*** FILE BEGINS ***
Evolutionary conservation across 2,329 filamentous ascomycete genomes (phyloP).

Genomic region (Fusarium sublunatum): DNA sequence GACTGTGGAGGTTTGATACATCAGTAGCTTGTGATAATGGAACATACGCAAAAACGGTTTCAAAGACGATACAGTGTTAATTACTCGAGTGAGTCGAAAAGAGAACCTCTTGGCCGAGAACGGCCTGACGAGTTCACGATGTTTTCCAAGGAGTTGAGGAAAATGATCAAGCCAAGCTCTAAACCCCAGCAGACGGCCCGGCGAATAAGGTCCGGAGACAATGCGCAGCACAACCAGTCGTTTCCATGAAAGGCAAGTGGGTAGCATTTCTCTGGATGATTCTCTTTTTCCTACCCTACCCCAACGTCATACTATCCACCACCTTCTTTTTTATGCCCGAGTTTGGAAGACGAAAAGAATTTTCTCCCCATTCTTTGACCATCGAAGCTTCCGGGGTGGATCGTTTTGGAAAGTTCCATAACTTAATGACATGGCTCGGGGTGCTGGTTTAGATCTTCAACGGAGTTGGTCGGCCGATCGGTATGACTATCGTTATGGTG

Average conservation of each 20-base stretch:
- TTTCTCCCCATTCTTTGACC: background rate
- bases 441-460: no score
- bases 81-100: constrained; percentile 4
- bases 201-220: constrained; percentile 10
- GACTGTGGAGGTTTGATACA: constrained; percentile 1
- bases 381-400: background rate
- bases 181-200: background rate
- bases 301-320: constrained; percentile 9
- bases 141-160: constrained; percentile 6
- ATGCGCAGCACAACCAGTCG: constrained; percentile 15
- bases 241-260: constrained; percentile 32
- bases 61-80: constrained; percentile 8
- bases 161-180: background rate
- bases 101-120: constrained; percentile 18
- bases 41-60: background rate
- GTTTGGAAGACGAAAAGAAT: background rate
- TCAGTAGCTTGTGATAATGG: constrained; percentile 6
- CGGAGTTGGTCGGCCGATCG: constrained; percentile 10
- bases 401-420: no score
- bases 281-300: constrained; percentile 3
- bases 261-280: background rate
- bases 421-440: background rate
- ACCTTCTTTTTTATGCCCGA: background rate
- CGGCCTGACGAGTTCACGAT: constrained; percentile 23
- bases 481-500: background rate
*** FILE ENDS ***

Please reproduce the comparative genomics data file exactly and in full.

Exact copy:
Evolutionary conservation across 2,329 filamentous ascomycete genomes (phyloP).

Genomic region (Fusarium sublunatum): DNA sequence GACTGTGGAGGTTTGATACATCAGTAGCTTGTGATAATGGAACATACGCAAAAACGGTTTCAAAGACGATACAGTGTTAATTACTCGAGTGAGTCGAAAAGAGAACCTCTTGGCCGAGAACGGCCTGACGAGTTCACGATGTTTTCCAAGGAGTTGAGGAAAATGATCAAGCCAAGCTCTAAACCCCAGCAGACGGCCCGGCGAATAAGGTCCGGAGACAATGCGCAGCACAACCAGTCGTTTCCATGAAAGGCAAGTGGGTAGCATTTCTCTGGATGATTCTCTTTTTCCTACCCTACCCCAACGTCATACTATCCACCACCTTCTTTTTTATGCCCGAGTTTGGAAGACGAAAAGAATTTTCTCCCCATTCTTTGACCATCGAAGCTTCCGGGGTGGATCGTTTTGGAAAGTTCCATAACTTAATGACATGGCTCGGGGTGCTGGTTTAGATCTTCAACGGAGTTGGTCGGCCGATCGGTATGACTATCGTTATGGTG

Average conservation of each 20-base stretch:
- TTTCTCCCCATTCTTTGACC: background rate
- bases 441-460: no score
- bases 81-100: constrained; percentile 4
- bases 201-220: constrained; percentile 10
- GACTGTGGAGGTTTGATACA: constrained; percentile 1
- bases 381-400: background rate
- bases 181-200: background rate
- bases 301-320: constrained; percentile 9
- bases 141-160: constrained; percentile 6
- ATGCGCAGCACAACCAGTCG: constrained; percentile 15
- bases 241-260: constrained; percentile 32
- bases 61-80: constrained; percentile 8
- bases 161-180: background rate
- bases 101-120: constrained; percentile 18
- bases 41-60: background rate
- GTTTGGAAGACGAAAAGAAT: background rate
- TCAGTAGCTTGTGATAATGG: constrained; percentile 6
- CGGAGTTGGTCGGCCGATCG: constrained; percentile 10
- bases 401-420: no score
- bases 281-300: constrained; percentile 3
- bases 261-280: background rate
- bases 421-440: background rate
- ACCTTCTTTTTTATGCCCGA: background rate
- CGGCCTGACGAGTTCACGAT: constrained; percentile 23
- bases 481-500: background rate